The Chernobyl's reactor's design was flawed
Chernobyl's reactors were built on the Soviet RBMK design, which had dangerous deficiencies.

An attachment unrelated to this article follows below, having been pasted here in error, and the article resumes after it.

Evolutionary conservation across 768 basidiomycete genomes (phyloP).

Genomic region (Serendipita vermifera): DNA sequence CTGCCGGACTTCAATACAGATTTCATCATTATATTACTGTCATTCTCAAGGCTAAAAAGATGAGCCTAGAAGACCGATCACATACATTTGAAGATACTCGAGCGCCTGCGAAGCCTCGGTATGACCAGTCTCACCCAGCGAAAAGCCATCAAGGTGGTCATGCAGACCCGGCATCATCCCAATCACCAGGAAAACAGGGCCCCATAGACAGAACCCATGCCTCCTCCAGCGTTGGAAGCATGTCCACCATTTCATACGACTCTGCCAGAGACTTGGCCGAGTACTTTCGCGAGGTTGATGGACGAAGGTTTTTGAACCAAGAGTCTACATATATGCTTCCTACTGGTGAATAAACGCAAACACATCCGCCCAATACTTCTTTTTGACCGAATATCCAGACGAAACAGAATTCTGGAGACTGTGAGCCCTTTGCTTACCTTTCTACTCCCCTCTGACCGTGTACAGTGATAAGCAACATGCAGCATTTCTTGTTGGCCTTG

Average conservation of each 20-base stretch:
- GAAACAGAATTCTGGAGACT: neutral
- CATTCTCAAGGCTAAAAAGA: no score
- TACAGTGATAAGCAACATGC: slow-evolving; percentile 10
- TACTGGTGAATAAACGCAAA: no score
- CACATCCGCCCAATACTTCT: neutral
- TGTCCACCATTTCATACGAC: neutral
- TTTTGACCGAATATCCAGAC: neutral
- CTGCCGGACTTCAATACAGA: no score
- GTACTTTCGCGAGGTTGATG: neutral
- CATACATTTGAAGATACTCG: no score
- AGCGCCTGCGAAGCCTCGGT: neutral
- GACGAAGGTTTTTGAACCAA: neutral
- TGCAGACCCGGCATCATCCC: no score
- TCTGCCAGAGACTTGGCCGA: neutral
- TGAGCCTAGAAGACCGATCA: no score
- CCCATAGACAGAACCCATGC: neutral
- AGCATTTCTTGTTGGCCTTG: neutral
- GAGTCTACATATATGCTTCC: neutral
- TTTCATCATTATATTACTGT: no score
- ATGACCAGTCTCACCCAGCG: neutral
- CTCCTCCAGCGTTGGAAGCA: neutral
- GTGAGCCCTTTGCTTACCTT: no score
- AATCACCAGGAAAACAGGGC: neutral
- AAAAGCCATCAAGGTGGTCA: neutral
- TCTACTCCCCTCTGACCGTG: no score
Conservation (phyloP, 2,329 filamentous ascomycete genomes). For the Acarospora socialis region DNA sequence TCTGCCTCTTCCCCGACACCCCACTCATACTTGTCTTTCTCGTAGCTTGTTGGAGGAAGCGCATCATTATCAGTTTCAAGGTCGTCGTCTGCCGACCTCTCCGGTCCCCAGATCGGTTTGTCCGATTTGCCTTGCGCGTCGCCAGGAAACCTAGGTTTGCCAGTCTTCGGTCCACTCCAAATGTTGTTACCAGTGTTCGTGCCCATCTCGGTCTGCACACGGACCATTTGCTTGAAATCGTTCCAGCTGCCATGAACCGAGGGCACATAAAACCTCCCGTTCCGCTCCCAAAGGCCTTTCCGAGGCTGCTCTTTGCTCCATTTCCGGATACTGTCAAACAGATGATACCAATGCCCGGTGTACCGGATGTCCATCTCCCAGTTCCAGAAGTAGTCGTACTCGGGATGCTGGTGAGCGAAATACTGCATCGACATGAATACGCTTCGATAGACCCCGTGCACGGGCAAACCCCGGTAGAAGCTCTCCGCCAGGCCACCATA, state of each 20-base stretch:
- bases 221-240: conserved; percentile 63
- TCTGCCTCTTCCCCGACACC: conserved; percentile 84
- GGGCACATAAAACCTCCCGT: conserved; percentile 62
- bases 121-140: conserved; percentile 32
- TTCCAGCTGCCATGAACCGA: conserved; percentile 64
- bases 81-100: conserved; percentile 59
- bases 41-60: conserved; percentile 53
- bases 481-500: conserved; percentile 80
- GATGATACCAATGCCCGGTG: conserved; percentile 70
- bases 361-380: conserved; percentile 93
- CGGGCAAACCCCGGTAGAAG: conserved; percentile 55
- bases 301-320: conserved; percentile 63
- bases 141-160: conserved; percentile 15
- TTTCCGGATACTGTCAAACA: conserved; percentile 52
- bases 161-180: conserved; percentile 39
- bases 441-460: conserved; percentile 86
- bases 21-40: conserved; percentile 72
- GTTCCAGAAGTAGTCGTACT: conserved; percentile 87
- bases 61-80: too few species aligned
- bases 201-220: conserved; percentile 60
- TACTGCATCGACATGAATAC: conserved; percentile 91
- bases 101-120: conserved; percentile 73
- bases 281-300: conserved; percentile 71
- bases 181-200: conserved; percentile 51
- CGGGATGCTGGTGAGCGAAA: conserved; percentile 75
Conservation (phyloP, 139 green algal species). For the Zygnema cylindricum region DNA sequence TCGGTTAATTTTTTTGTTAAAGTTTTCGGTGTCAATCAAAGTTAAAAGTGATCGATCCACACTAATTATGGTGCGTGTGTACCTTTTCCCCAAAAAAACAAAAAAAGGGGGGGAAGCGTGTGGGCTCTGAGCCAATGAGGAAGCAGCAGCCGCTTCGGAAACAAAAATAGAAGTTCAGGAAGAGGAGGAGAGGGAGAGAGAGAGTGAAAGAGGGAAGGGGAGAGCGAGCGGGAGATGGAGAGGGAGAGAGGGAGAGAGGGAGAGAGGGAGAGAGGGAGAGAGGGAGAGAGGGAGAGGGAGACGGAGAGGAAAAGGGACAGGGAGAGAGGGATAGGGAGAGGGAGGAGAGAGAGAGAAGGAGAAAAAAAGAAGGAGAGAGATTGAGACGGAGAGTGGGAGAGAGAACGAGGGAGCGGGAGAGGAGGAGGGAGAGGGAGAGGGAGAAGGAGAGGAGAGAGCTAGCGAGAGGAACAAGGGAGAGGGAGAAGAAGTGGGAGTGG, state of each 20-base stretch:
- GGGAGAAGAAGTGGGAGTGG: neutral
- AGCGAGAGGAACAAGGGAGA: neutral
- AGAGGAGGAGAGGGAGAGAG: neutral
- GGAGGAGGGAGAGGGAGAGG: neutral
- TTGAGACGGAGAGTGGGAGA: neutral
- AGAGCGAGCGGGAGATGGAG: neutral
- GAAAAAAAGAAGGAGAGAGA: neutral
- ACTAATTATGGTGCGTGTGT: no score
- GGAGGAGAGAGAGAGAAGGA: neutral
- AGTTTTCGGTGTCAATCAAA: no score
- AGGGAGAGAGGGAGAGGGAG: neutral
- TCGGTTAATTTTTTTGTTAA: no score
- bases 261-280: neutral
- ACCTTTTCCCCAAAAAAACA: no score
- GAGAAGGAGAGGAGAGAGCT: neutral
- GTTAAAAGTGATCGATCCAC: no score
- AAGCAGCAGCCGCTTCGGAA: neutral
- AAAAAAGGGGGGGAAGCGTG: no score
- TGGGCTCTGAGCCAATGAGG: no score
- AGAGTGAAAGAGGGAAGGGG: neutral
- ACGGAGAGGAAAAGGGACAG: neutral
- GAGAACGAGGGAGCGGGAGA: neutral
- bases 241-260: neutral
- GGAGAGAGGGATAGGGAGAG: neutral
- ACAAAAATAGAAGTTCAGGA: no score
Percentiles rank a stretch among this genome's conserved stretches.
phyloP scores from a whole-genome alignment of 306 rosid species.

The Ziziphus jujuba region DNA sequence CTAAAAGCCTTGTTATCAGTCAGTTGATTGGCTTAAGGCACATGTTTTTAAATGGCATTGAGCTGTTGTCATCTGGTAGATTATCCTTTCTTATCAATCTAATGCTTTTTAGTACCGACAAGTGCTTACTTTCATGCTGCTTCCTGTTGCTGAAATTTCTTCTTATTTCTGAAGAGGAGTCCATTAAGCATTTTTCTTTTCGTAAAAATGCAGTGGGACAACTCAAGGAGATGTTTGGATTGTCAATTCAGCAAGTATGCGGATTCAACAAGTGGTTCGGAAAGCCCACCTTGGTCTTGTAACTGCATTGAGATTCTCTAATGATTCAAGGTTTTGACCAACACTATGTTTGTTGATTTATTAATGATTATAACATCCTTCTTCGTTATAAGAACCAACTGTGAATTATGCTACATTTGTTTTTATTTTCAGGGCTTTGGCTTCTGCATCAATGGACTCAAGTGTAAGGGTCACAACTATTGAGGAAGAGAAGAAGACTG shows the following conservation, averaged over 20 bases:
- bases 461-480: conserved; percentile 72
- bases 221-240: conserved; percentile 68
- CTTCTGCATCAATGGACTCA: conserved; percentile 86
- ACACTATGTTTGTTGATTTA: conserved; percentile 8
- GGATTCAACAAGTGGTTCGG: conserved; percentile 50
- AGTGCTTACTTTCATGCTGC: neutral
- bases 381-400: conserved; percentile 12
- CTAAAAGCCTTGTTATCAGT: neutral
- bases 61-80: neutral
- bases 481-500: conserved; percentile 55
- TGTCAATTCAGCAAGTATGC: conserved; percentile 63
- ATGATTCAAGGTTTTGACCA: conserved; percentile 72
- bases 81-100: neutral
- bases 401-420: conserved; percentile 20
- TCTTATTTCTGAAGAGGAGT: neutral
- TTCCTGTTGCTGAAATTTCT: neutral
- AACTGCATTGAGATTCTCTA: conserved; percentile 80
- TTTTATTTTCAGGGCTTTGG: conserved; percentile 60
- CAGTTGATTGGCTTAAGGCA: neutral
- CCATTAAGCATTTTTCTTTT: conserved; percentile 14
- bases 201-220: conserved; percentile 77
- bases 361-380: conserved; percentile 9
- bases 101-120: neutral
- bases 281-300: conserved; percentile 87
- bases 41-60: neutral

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Chernobyl's reactor number four was an RBMK reactor, an unusual Soviet design with serious flaws that allowed the catastrophic failure to occur. Specifically, RBMK reactors had problems with their void coefficients and control rod design. Nuclear reactors are powered by nuclear chain reactions that generate heat through the process of fission. Critical components of nuclear reactors include the coolant, which cools the reactor core and transfers heat to electrical generators, and the control rods, which allow operators to control the rate of fission in the reactor in order to keep power levels within normal operating parameters. The RBMK design used for Chernobyl's reactors used water as a coolant and had a positive void coefficient. The void coefficient refers to the proportion of steam bubbles in the reactor's coolant, and a positive void coefficient means that an increase in steam leads to an increase in reactivity. Reactors with positive void coefficients are highly unstable when operating at low power levels. This is what happened at Chernobyl: reactor number four became unstable when it was operated under very low power. The problem was exacerbated by an inadequate number of control rods, and by the fact that the lengths of the control rods did not match their required specifications.